Our nation’s staggering rates of imprisonment can be traced to the “tough on crime” politics of the 1980s and 1990s. “Tough on crime” is tough on kids, too. More than five million children, or about seven percent of all children in America, have had a parent who lived with them go to jail. This proportion is higher among black, poor, and rural children.
For years, courts and state agencies assumed that children are better off without their incarcerated parents. A growing body of evidence suggests the opposite is true: Children who are able to maintain their relationship with their parent while that parent is incarcerated tend to do better in school and have fewer health and behavior problems. And incarcerated parents who are allowed to maintain relationships with their children are less likely to re-offend than those who don’t have this opportunity.
Recognizing this, in 2013 the Washington Legislature passed the Children of Incarcerated Parents bill (SHB 1284). The law requires the state to provide additional services to incarcerated parents to preserve the relationship between parent and child, and it requires courts to consider factors surrounding the parent’s incarceration before terminating the parent’s rights to their child.
Unfortunately, a recent ruling by the Washington Supreme Court undercuts the effectiveness of this law. If it is to make a difference in the lives of innocent children affected by incarceration, legislators must revise it.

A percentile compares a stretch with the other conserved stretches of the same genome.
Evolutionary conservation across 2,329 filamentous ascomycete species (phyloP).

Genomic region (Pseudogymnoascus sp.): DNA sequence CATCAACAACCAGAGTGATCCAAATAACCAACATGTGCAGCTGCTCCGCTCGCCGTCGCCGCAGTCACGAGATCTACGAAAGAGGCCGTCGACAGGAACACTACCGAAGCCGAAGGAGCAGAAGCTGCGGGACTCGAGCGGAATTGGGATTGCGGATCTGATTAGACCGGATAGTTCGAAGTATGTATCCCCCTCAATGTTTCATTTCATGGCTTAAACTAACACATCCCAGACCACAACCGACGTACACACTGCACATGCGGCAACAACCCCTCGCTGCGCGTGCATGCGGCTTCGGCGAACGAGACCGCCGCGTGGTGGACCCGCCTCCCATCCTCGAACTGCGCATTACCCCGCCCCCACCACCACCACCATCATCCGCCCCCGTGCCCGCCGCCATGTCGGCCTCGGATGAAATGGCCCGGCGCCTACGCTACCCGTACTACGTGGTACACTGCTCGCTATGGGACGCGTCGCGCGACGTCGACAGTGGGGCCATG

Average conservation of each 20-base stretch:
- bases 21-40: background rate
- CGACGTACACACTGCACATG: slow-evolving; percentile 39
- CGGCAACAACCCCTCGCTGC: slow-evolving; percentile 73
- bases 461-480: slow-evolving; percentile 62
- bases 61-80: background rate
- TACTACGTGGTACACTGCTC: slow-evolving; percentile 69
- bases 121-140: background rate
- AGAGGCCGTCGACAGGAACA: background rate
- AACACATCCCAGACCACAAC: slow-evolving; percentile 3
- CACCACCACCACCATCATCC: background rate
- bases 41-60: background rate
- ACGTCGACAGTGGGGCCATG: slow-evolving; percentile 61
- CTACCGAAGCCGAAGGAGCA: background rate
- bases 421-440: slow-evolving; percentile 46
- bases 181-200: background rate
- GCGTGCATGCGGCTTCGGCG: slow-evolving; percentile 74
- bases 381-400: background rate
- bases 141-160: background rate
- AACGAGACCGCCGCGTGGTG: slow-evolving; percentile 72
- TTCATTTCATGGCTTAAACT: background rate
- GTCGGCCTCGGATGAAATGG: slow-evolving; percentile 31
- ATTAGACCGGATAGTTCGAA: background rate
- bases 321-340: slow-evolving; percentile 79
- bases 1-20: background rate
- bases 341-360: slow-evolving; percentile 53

In In re Dependency of DLB, the ACLU-WA filed an amicus brief in support of a mother trying to stop the termination of her parental rights under this law. The brief asserted that because the state violated the law requiring DSHS to make extra efforts to assist incarcerated parents in maintaining a relationship with their children, her right to mother her child should not be terminated.
The Washington Supreme Court disagreed, ruling this month that the statute should be read narrowly, so that it applies only when a parent is incarcerated at the time of the termination trial, and not to a parent who was incarcerated for months while the case was pending but was released a month and 10 days before the trial.
The court’s decision means thousands of children in Washington who need help from DSHS in maintaining their relationship with their incarcerated mom or dad may not receive the benefits of such assistance.
Children with incarcerated parents are among our state’s most vulnerable people. Deprived of their primary caregiver, they are often forced to change homes and schools, and frequently grow up lacking adequate resources. Often they develop emotional and behavioral problems related to the loss of a parent. Given the stress and trauma accompanying such circumstances, it’s no surprise that having a parent in jail or prison as a child has been linked to poor mental and physical health in adulthood.
The law was the result of an almost decade-long effort by parental rights advocates, and lawmakers intended it to provide real relief to children separated from their parents by incarceration. To ensure that it does so, they should amend that law to explain that DSHS has an obligation to provide additional services to incarcerated parents beyond just those who are incarcerated at the time of a termination trial. Indeed, earlier assistance in maintaining the parent-child bond might well make a termination trial unnecessary.
The courts have affirmed that the bond between parent and child is vital. This doesn’t change when a parent is in jail. It is in the best interest of children—and everyone in Washington—for the state to help preserve parent-child relationships whenever possible.